If I had to pick, I'd pick Veldheer since his problems can be fixed with just more experience. Plus this team has found a good ground game so far, and Veldheer offers more in keeping that going with his physical run blocking and sheer strength. I think the team may very well lean this way soon as well.

Daniel Loper stepped up last week to fill in for Gallery and proved himself to be a pretty good backup. He does good things when it comes to opening running lanes, but his pass protection looks resembling of Carlisle (can we pretty please start him at RG and save a couple million?). While Gallery is gone, Loper will prove a good backup.

Cooper Carlisle looks like Cooper Carlisle, enough said. I still hope we get Langston Walker moved to this spot.

Speaking of Langston, he looked a bit better this week (not a great test but I'll take what i can get). He asserted himself with his run blocking as usual, and seemed quicker to react in pass protection. He still needs to get better though, and quick.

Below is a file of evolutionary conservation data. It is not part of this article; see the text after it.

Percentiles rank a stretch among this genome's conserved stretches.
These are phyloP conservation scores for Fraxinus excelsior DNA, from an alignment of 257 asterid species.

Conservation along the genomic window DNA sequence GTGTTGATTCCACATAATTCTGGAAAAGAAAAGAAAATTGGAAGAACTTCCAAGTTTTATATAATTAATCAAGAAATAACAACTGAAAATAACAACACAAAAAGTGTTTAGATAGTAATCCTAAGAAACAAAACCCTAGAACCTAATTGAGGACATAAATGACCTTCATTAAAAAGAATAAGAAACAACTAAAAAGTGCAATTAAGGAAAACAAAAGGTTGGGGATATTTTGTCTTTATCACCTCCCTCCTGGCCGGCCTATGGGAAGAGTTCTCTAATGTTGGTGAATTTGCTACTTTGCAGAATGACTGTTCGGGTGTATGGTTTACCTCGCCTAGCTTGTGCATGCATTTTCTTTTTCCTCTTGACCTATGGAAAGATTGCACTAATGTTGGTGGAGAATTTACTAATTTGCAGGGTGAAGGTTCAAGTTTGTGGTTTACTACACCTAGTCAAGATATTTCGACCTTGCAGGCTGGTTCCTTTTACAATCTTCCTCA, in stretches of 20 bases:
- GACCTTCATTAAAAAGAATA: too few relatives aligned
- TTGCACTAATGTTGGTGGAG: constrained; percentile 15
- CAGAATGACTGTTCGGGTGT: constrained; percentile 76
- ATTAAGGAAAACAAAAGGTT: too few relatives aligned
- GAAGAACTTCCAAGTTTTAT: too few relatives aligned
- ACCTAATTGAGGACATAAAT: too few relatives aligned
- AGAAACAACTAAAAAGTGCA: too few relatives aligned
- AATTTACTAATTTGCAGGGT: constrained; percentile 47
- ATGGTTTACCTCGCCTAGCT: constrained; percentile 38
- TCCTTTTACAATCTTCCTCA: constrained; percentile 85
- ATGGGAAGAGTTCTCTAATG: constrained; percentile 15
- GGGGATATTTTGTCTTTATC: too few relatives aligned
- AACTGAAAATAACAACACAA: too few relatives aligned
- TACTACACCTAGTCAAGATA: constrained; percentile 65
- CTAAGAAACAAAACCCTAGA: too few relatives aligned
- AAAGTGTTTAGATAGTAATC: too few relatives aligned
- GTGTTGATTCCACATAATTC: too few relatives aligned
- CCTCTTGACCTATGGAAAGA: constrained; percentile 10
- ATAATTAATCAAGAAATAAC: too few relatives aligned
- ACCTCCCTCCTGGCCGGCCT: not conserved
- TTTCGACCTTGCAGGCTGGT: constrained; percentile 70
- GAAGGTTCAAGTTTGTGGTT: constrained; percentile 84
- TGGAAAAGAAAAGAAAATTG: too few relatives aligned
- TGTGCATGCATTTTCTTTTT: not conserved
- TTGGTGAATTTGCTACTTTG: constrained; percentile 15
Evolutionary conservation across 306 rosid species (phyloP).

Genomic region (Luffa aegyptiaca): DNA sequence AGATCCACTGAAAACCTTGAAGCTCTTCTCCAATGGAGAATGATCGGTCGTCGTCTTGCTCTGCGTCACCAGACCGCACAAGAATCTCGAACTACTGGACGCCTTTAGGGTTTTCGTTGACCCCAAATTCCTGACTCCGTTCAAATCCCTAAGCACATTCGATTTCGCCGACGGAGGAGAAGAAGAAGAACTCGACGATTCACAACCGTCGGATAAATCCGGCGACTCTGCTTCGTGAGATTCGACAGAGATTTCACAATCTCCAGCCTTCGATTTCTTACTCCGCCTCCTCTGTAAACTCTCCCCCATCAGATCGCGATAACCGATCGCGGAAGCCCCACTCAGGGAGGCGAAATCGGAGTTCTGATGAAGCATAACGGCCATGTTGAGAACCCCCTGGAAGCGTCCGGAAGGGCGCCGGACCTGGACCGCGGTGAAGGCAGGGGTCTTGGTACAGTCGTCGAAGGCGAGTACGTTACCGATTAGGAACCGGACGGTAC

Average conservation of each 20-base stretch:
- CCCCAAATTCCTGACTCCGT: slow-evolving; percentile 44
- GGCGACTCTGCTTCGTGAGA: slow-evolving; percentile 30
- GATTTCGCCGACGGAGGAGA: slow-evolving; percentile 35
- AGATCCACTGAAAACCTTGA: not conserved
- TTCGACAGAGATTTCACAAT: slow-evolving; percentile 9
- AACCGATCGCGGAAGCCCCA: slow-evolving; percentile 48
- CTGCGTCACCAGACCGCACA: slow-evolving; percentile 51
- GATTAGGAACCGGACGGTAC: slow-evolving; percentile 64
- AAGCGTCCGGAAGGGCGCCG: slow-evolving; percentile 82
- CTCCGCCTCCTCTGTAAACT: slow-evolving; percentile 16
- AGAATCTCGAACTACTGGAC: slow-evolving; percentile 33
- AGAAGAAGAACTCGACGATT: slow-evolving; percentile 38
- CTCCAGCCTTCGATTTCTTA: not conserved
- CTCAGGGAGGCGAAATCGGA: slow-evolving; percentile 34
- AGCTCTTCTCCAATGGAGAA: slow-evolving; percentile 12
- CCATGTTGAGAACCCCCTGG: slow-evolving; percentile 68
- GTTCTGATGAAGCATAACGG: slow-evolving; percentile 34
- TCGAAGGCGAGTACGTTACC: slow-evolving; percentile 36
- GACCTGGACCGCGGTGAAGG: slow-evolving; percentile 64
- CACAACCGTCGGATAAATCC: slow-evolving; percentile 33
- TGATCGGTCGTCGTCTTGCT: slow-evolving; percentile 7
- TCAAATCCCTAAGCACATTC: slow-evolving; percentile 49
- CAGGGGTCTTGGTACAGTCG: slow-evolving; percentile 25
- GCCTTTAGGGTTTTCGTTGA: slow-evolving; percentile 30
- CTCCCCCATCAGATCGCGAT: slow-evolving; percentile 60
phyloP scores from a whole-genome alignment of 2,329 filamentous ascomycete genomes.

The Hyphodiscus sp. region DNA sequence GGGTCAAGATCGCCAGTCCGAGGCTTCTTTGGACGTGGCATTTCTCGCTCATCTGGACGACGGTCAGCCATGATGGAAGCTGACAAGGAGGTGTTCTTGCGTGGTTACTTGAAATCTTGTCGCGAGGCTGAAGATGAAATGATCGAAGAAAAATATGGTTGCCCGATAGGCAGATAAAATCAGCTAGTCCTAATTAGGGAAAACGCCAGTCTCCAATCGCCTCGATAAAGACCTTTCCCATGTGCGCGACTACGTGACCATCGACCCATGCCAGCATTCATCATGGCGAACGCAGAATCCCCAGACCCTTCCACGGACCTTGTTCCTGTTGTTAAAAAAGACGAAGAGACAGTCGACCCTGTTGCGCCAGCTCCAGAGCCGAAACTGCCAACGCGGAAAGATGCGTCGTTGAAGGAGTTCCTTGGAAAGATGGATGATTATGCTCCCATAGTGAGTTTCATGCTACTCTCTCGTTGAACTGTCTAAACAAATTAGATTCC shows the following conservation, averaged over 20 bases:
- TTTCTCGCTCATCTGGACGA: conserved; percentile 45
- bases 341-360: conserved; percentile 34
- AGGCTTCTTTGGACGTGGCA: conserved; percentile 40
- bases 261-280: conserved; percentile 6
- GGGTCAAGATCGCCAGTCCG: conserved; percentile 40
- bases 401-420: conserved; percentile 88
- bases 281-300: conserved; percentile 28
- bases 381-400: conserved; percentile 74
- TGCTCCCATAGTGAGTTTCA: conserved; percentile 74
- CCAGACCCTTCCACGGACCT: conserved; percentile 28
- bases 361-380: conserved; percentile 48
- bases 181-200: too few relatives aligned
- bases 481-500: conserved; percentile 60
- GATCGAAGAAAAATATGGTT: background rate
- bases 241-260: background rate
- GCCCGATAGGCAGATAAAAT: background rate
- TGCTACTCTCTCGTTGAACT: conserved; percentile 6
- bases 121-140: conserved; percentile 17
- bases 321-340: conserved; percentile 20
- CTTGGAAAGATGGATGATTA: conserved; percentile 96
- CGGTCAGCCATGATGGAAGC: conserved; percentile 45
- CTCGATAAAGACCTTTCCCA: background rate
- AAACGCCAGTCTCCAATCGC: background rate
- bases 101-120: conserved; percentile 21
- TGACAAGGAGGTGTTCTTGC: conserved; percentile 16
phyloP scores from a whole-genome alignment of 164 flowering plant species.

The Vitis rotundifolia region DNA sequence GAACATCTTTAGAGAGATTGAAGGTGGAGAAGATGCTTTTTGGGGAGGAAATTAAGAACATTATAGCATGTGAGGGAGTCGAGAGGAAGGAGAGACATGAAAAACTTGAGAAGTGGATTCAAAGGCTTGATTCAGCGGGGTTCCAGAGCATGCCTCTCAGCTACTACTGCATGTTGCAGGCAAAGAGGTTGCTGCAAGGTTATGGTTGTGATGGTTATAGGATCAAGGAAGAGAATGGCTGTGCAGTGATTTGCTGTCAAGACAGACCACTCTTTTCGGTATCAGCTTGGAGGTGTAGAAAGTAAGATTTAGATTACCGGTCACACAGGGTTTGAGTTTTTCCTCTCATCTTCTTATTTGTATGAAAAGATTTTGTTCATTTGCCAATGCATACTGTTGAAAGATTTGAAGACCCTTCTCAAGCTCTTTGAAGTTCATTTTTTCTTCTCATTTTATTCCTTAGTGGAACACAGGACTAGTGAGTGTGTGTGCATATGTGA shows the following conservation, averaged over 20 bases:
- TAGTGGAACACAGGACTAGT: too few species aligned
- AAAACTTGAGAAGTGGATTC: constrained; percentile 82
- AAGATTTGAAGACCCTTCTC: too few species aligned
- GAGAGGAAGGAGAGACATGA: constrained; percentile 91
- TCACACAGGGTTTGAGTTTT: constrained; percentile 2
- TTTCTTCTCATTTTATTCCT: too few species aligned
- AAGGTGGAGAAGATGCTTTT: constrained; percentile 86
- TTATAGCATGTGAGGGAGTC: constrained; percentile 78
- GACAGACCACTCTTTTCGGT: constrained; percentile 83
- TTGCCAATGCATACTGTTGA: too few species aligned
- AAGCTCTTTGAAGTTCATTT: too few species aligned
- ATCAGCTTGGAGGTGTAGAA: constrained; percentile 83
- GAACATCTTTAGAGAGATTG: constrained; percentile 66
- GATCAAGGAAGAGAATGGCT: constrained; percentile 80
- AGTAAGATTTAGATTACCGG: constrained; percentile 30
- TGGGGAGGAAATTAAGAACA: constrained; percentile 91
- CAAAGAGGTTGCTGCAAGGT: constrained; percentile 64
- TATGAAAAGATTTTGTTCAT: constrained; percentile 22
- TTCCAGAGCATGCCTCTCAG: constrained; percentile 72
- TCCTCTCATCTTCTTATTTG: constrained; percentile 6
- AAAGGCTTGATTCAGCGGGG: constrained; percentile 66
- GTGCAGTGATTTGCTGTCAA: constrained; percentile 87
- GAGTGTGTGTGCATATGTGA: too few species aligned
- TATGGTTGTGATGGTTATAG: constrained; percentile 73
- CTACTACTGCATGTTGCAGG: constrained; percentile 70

Center saw another change. Veldheer's embarrassment last week was quickly addressed with Samson Satele taking the reigns at center. Satele gave you pretty much the same results (except he looked a little more consistent in pass protection), but with better snapping. A welcome change, but center is still an issue.

Overall the line still is a weakness and I think is the whole reason we are seeing the QB change. Bruce Gradkowski simply does better with this line than Jason Campbell. The play-calling still has its deep throws, but more as a decoy for Bruce to hit Louis Murphy of Darrius Heyward-Bey on the mid-range slant.

Bruce does good things when it comes to getting the pass out quick and dodging the pass rush, we need that with this line. However, we do need Campbell's deep ball as well. The nickel-and-dime passing will only carry us so far.